|"Dream Idyll (A Valkyrie)" by Hughes c. 1902|
In the Prose Edda Snorri Sturluson describes Valkyries as women who “serve in Valhalla. They bring drink and see to the table and the ale cups … They are sent by Odin to every battle, where they choose which men are to die and they determine who has the victory” (at 44-45). In the Völuspá Valkyries are described as coming “from widely beyond, ready to ride to the people of the Gods. Shall-be wore one shield, Brandisher another, Battle, War, Wand-maid and Spear-brandisher: now are the War-lord’s ladies, ready to ride over earth, Valkyries” (Elder Edda at 9). In the Grímnismál Odin is said to speak of the Valkyries thus:
“I want Wielder and Mist to bring me a horn; Axe-age and Brandisher, War and Strength, Clash and War-bonds, Smash and Spear-waver, Shield-truce and Counsel-truce and Power-trace: they bring the Einherjar ale [Elder Edda at 56]”.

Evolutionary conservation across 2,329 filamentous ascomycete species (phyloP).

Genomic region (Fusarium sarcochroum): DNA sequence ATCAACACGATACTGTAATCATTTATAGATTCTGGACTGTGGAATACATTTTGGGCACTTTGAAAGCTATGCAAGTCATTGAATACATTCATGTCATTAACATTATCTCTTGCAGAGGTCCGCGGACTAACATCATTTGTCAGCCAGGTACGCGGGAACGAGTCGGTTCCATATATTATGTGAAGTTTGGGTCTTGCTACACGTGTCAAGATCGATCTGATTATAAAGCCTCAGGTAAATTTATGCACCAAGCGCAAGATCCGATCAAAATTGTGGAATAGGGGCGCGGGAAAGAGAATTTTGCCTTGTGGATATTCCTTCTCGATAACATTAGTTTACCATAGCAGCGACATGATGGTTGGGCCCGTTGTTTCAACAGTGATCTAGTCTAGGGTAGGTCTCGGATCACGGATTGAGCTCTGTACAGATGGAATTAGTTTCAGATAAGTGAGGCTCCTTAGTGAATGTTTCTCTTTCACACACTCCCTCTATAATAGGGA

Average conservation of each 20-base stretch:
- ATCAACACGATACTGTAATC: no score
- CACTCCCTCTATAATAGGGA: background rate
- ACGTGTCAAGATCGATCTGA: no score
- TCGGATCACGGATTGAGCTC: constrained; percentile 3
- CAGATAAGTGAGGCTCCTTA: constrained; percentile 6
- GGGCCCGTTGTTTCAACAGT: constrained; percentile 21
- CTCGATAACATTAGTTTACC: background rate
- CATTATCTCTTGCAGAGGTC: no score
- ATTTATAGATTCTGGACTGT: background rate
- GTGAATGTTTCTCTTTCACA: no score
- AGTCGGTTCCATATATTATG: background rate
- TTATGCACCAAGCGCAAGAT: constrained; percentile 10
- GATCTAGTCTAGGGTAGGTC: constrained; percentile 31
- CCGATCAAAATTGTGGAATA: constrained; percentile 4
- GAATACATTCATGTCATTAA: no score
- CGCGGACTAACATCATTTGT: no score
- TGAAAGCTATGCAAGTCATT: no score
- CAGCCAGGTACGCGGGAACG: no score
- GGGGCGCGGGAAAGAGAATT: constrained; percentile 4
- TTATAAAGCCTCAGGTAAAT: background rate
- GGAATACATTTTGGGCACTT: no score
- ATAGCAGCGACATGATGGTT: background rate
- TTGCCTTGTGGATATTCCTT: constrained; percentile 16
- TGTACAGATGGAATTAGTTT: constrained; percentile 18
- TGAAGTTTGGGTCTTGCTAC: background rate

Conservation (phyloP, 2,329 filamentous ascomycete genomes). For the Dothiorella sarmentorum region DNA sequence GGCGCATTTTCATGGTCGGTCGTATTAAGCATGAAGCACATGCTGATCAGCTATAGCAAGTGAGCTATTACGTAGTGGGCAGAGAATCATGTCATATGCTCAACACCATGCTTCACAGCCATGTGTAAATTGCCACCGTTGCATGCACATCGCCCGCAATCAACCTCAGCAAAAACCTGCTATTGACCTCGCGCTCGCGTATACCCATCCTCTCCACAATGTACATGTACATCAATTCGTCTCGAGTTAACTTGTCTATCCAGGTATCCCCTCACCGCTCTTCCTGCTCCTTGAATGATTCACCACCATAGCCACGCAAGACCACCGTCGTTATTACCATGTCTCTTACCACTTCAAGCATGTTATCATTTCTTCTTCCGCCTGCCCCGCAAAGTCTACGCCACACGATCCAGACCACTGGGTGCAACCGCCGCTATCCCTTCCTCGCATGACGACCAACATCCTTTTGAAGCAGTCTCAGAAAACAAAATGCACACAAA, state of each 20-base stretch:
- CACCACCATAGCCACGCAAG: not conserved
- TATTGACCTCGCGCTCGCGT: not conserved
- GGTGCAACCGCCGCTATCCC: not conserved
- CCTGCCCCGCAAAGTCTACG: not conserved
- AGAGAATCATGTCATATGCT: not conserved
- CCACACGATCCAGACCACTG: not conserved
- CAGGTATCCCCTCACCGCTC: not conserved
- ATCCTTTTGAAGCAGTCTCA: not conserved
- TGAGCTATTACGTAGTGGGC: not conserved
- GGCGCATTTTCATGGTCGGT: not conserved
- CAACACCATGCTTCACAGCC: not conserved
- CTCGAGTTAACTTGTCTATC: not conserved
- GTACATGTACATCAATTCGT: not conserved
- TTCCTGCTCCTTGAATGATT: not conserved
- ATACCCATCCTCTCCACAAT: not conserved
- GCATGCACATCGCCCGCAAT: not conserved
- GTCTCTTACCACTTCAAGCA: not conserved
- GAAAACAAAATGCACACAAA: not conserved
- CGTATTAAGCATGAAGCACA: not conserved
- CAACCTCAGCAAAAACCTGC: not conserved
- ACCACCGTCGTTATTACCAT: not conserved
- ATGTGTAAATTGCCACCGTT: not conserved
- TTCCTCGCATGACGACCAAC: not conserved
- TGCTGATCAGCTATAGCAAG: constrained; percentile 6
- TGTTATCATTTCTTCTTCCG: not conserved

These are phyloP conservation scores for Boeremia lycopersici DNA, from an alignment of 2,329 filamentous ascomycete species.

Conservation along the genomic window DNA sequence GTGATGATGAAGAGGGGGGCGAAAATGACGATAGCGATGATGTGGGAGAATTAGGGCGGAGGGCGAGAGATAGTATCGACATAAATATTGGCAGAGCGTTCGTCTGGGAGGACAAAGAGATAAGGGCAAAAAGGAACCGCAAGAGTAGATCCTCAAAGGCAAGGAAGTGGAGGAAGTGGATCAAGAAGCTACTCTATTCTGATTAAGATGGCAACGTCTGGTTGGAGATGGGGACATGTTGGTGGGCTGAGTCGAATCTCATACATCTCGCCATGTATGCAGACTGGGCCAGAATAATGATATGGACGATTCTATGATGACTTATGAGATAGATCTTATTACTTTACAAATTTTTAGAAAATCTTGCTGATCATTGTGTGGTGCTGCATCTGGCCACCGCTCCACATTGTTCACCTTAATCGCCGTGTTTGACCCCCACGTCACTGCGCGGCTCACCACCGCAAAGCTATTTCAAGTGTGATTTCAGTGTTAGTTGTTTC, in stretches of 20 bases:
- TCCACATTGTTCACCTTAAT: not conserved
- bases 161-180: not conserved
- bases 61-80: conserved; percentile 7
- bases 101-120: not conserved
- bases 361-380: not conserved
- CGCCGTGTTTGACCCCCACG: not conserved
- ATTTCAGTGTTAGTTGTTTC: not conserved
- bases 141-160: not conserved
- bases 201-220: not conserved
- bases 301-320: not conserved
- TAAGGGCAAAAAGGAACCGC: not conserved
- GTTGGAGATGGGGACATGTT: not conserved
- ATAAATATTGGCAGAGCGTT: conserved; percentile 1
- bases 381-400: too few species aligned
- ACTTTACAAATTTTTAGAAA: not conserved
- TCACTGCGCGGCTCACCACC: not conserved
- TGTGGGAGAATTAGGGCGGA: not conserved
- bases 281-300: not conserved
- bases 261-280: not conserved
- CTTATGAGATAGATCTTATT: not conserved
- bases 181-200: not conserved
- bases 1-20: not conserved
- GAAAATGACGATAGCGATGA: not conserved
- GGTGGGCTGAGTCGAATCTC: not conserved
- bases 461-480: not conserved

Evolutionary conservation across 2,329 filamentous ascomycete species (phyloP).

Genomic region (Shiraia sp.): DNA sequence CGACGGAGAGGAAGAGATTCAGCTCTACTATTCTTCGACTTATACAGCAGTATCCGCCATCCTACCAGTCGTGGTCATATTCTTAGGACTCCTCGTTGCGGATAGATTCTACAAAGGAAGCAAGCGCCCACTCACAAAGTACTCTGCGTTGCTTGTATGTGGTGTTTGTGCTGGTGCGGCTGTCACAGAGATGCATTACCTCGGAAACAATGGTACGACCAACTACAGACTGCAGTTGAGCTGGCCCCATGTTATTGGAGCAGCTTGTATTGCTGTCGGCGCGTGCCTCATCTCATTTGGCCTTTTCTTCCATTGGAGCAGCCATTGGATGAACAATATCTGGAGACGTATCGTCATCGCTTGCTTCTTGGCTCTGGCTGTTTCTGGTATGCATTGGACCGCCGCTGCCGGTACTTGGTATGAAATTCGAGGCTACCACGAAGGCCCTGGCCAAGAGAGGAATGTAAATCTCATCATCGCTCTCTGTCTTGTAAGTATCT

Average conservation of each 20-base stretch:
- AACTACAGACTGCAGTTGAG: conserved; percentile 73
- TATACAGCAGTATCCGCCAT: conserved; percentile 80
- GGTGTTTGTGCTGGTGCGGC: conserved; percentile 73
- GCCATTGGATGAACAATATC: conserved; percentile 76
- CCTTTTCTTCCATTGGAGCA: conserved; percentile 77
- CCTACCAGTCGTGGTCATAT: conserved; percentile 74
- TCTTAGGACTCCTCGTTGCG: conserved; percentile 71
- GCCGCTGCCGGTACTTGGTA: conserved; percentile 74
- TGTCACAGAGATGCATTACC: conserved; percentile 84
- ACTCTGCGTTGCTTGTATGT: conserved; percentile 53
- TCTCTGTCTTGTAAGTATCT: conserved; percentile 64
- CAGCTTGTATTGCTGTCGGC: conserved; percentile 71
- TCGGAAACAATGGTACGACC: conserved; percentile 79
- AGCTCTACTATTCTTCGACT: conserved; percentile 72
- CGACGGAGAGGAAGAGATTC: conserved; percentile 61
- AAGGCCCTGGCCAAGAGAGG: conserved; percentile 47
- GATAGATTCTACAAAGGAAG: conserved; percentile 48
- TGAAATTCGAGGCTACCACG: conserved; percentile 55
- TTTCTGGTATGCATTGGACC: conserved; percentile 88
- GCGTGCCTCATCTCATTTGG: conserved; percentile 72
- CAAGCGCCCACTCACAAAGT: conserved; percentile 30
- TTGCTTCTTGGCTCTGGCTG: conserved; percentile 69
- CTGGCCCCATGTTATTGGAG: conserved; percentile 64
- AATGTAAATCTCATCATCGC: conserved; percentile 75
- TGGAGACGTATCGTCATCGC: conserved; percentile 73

Renowned Old Norse scholar H R Ellis Davidson describes Valkyries as:
“… fierce female spirits attendant on the war-God … Valkyries play a great part in the stories and poems about the exploits of the legendary heroes … They are said by Saxo to vary their appearance, and to be seen sometimes as fearsome beings and sometimes as beautiful maidens, who offer love to the warrior. Protective spirits of this kind were said to attach themselves to the kings and princes who worshipped Odin, giving them help and counsel and bringing them luck in battle, while at death they received them as their ‘husbands’ [Scandinavian Mythology at 41]”.